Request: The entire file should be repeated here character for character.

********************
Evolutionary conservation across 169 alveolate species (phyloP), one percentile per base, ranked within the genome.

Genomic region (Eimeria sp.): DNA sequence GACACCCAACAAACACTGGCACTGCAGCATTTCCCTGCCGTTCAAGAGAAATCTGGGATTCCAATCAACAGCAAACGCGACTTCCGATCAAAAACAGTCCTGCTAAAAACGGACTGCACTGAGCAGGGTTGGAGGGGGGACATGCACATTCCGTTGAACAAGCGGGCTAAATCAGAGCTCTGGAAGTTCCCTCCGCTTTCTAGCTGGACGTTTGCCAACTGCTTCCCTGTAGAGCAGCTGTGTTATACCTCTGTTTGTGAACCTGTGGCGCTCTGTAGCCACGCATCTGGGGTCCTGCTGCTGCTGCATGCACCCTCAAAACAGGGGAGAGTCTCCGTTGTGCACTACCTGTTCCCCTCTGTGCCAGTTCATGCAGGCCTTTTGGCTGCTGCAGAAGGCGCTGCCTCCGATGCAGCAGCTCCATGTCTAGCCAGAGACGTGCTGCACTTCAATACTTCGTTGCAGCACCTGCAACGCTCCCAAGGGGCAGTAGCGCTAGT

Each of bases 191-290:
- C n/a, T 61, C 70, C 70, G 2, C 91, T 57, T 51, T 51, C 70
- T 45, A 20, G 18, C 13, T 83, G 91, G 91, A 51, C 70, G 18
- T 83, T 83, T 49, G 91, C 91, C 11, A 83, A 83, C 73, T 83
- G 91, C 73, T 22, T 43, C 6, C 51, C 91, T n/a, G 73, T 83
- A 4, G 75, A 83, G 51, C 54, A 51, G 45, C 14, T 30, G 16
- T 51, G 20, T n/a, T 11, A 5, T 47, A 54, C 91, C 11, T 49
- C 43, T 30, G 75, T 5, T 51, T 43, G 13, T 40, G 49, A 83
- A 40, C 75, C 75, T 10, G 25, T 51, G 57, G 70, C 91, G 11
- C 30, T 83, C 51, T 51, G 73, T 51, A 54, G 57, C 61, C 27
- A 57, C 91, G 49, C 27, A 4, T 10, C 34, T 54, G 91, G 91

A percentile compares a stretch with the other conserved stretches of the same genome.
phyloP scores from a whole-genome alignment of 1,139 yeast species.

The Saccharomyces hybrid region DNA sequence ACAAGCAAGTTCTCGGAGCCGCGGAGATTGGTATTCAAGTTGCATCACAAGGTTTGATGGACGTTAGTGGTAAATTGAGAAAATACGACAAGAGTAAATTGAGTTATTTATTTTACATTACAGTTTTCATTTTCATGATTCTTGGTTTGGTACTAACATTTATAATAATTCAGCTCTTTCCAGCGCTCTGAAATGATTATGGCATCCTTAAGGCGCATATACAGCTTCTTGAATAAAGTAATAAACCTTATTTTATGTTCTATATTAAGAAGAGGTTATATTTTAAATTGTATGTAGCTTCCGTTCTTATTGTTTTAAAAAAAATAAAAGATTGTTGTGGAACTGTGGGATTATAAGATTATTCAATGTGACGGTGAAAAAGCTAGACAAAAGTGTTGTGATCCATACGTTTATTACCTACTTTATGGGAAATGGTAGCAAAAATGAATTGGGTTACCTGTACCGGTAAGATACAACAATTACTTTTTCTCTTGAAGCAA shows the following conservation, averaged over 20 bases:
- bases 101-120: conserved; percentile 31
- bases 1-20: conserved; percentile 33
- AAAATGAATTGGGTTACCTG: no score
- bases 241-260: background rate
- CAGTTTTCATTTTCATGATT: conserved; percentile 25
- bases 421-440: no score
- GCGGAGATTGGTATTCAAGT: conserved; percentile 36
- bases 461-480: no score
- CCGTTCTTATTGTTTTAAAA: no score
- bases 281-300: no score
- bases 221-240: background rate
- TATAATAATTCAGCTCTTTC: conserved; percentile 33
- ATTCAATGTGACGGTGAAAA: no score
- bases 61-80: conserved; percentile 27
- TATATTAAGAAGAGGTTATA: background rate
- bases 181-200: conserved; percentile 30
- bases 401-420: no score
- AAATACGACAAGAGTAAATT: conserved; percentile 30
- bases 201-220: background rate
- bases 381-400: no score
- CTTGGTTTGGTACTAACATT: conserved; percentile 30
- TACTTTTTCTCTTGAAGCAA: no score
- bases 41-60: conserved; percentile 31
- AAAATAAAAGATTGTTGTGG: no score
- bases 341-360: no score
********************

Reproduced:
Evolutionary conservation across 169 alveolate species (phyloP), one percentile per base, ranked within the genome.

Genomic region (Eimeria sp.): DNA sequence GACACCCAACAAACACTGGCACTGCAGCATTTCCCTGCCGTTCAAGAGAAATCTGGGATTCCAATCAACAGCAAACGCGACTTCCGATCAAAAACAGTCCTGCTAAAAACGGACTGCACTGAGCAGGGTTGGAGGGGGGACATGCACATTCCGTTGAACAAGCGGGCTAAATCAGAGCTCTGGAAGTTCCCTCCGCTTTCTAGCTGGACGTTTGCCAACTGCTTCCCTGTAGAGCAGCTGTGTTATACCTCTGTTTGTGAACCTGTGGCGCTCTGTAGCCACGCATCTGGGGTCCTGCTGCTGCTGCATGCACCCTCAAAACAGGGGAGAGTCTCCGTTGTGCACTACCTGTTCCCCTCTGTGCCAGTTCATGCAGGCCTTTTGGCTGCTGCAGAAGGCGCTGCCTCCGATGCAGCAGCTCCATGTCTAGCCAGAGACGTGCTGCACTTCAATACTTCGTTGCAGCACCTGCAACGCTCCCAAGGGGCAGTAGCGCTAGT

Each of bases 191-290:
- C n/a, T 61, C 70, C 70, G 2, C 91, T 57, T 51, T 51, C 70
- T 45, A 20, G 18, C 13, T 83, G 91, G 91, A 51, C 70, G 18
- T 83, T 83, T 49, G 91, C 91, C 11, A 83, A 83, C 73, T 83
- G 91, C 73, T 22, T 43, C 6, C 51, C 91, T n/a, G 73, T 83
- A 4, G 75, A 83, G 51, C 54, A 51, G 45, C 14, T 30, G 16
- T 51, G 20, T n/a, T 11, A 5, T 47, A 54, C 91, C 11, T 49
- C 43, T 30, G 75, T 5, T 51, T 43, G 13, T 40, G 49, A 83
- A 40, C 75, C 75, T 10, G 25, T 51, G 57, G 70, C 91, G 11
- C 30, T 83, C 51, T 51, G 73, T 51, A 54, G 57, C 61, C 27
- A 57, C 91, G 49, C 27, A 4, T 10, C 34, T 54, G 91, G 91

A percentile compares a stretch with the other conserved stretches of the same genome.
phyloP scores from a whole-genome alignment of 1,139 yeast species.

The Saccharomyces hybrid region DNA sequence ACAAGCAAGTTCTCGGAGCCGCGGAGATTGGTATTCAAGTTGCATCACAAGGTTTGATGGACGTTAGTGGTAAATTGAGAAAATACGACAAGAGTAAATTGAGTTATTTATTTTACATTACAGTTTTCATTTTCATGATTCTTGGTTTGGTACTAACATTTATAATAATTCAGCTCTTTCCAGCGCTCTGAAATGATTATGGCATCCTTAAGGCGCATATACAGCTTCTTGAATAAAGTAATAAACCTTATTTTATGTTCTATATTAAGAAGAGGTTATATTTTAAATTGTATGTAGCTTCCGTTCTTATTGTTTTAAAAAAAATAAAAGATTGTTGTGGAACTGTGGGATTATAAGATTATTCAATGTGACGGTGAAAAAGCTAGACAAAAGTGTTGTGATCCATACGTTTATTACCTACTTTATGGGAAATGGTAGCAAAAATGAATTGGGTTACCTGTACCGGTAAGATACAACAATTACTTTTTCTCTTGAAGCAA shows the following conservation, averaged over 20 bases:
- bases 101-120: conserved; percentile 31
- bases 1-20: conserved; percentile 33
- AAAATGAATTGGGTTACCTG: no score
- bases 241-260: background rate
- CAGTTTTCATTTTCATGATT: conserved; percentile 25
- bases 421-440: no score
- GCGGAGATTGGTATTCAAGT: conserved; percentile 36
- bases 461-480: no score
- CCGTTCTTATTGTTTTAAAA: no score
- bases 281-300: no score
- bases 221-240: background rate
- TATAATAATTCAGCTCTTTC: conserved; percentile 33
- ATTCAATGTGACGGTGAAAA: no score
- bases 61-80: conserved; percentile 27
- TATATTAAGAAGAGGTTATA: background rate
- bases 181-200: conserved; percentile 30
- bases 401-420: no score
- AAATACGACAAGAGTAAATT: conserved; percentile 30
- bases 201-220: background rate
- bases 381-400: no score
- CTTGGTTTGGTACTAACATT: conserved; percentile 30
- TACTTTTTCTCTTGAAGCAA: no score
- bases 41-60: conserved; percentile 31
- AAAATAAAAGATTGTTGTGG: no score
- bases 341-360: no score